It’s race day, you’ve done the training, but gosh what do you need to know when you’re running your first race?
Here are a few race day hacks to help you put your best foot forward, and again, and again etc and then whoop you’re crossing the finish line happy and smiling!
1. Don’t wear new running shoes
You’ve probably heard this a hundred times already, but just don’t! Your feet haven’t adapted to your new kicks yet and it’s likely you’ll end up with race day blisters and tears. And no-one wants that when you’re trying to get a PB!
2. Drinking from plastic cups
When I first started running races, I always used to think ‘how on earth do people drink from these silly plastic cups?’. Seriously though, is it meant to spill all over your face or what?! I then found out that you’re supposed to pinch the plastic cup at the top on both sides to make a sort of spout-type-arrangement and drink from it that way. Who knew! You’ll thank me later.
3. Don’t stop at portable toilets
Obviously, if you absolutely have to go then please do. But if you’re going for a PB and it’s a relatively short race, don’t waste your time going to the loo until the finish line.
You’ll lose so much time waiting in line and you’ll kick yourself if you miss your PB because of a porta potty stop. Plan to arrive at race HQ early enough to be able to use the toilets in relative peace before everyone arrives and if you can make another trip, do so just before the race starts.
4. Hydrate, hydrate, hydrate
With the above also in mind, your best bet for hydrating before and during your race is to take sips of water instead of glugging it down because you’re dehydrated.
5. Have your essentials to hand
When you’re in the full throws of the race, you don’t want to be scrabbling around trying to find your race gels, your
During my first half marathon, I’d stuffed two sports gels into the tops of my running leggings as I thought they’d be easily accessible to me should I need them
These days, I use a running belt and it’s a lifesaver. I usually only carry my phone and a couple of other small bits with me as I don’t enjoy it bouncing around while I’m running.
6. Don’t set off too early
It’s so easy to get swept away with the crowds at the beginning of a race. Everyone is feeling energy fuelled and they’re excited to get going but make sure you keep to your own planned pace. You don’t want to crash and burn trying to keep up with the mass of people and regret it towards the latter part of the race.
This is much easier said than done though, you’re also feeling great, pumped up and you know you’re going to crush your PB. Just make sure you’re holding enough in reserve to get you feeling fresh over the finish line too.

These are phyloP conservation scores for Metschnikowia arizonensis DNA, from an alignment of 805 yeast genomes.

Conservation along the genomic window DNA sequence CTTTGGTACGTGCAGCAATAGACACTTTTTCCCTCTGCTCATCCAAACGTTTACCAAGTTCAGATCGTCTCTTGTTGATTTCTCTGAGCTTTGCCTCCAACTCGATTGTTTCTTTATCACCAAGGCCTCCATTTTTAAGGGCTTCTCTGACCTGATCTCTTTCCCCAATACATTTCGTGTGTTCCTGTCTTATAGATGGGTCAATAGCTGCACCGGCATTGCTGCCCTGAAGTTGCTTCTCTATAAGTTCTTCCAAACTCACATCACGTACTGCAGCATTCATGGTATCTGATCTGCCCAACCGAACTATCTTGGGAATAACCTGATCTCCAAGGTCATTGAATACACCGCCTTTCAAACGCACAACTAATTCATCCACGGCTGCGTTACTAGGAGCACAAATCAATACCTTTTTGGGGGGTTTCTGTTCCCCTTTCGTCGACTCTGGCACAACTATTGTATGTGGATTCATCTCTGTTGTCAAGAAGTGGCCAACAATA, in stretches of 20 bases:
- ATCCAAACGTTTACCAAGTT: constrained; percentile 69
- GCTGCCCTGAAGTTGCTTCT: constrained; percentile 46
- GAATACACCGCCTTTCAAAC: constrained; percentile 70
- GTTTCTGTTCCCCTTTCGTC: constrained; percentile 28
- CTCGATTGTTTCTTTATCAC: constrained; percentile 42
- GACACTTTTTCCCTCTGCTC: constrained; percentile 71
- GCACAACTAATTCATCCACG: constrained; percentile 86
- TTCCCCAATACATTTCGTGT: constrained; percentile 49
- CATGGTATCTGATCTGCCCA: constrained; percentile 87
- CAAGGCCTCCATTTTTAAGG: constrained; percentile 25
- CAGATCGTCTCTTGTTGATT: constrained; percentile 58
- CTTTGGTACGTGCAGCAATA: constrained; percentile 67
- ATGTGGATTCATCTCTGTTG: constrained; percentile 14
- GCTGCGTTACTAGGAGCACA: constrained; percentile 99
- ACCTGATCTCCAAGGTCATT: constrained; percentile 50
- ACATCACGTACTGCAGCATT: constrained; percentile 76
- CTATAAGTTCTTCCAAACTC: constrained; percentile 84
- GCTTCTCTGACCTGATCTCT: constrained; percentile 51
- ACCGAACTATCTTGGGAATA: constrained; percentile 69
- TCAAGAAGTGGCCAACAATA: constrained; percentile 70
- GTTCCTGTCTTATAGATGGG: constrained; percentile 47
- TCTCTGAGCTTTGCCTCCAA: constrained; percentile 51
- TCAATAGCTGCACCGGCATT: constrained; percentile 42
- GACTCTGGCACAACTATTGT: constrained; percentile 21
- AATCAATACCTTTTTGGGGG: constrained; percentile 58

7. Stick to your planned pacing
To help keep you on track, try and stick to your planned pacing times throughout the race. I’m sure you’ve done plenty of race preparation up until now so you know what pace times you’re aiming for. Don’t forget to take into account any hills as you’ll need to adjust your pacing accordingly.
If you’ve got a GPS watch, you’ll usually have a feature for alerts when you’re going under your race pace and above it. I’ll have my slowest race pace set to the absolute minimum for me to complete at a time that I am happy with (for example, I’m always aiming for a 10k time under an hour so I’ll set my watch at a 9.31 pace). This ensures that I’m constantly on track and know that I can’t drop below this pace otherwise my under an hour dream will be less likely.
The same goes for my fastest pace. Say my 10k PB is 52 minutes, which will mean an 8.23 pace. If I’m mid race and I’m going over this, and it’s likely I’m going to burn out, I’ll ease the pace off slightly unless I feel that I can maintain this for a longer period (for example going down hill I know I can gain a bit of speed here).
8. Make a timings wrist band
So you’ve got your timings set, you’re in broken in shoes and you’ve got a stylish running belt to hold all of your things. It can sometimes be overwhelming on race day and you’ve suddenly forgotten are you doing positive splits, negative splits, or just what on earth are you doing?
It can be useful to work out your mile split times for the entire race. This is especially useful if you’re doing a longer race and you don’t want to lose track of where you’re at.
Make a timing wrist band so you know what timings you should be at for the entire race. For example, you know you want to run
Put these timings onto a thin piece of paper with the numbers in a column, laminate this and make a wristband that you can quickly glance at while you’re running. Or, you know, write them on your hand!
I hope you’ll find some of the above useful. I’d love to hear any of your race day hacks, I’m always on the lookout for ways to improve my race days.
If you liked this post, check out my 31 tips for running beginners here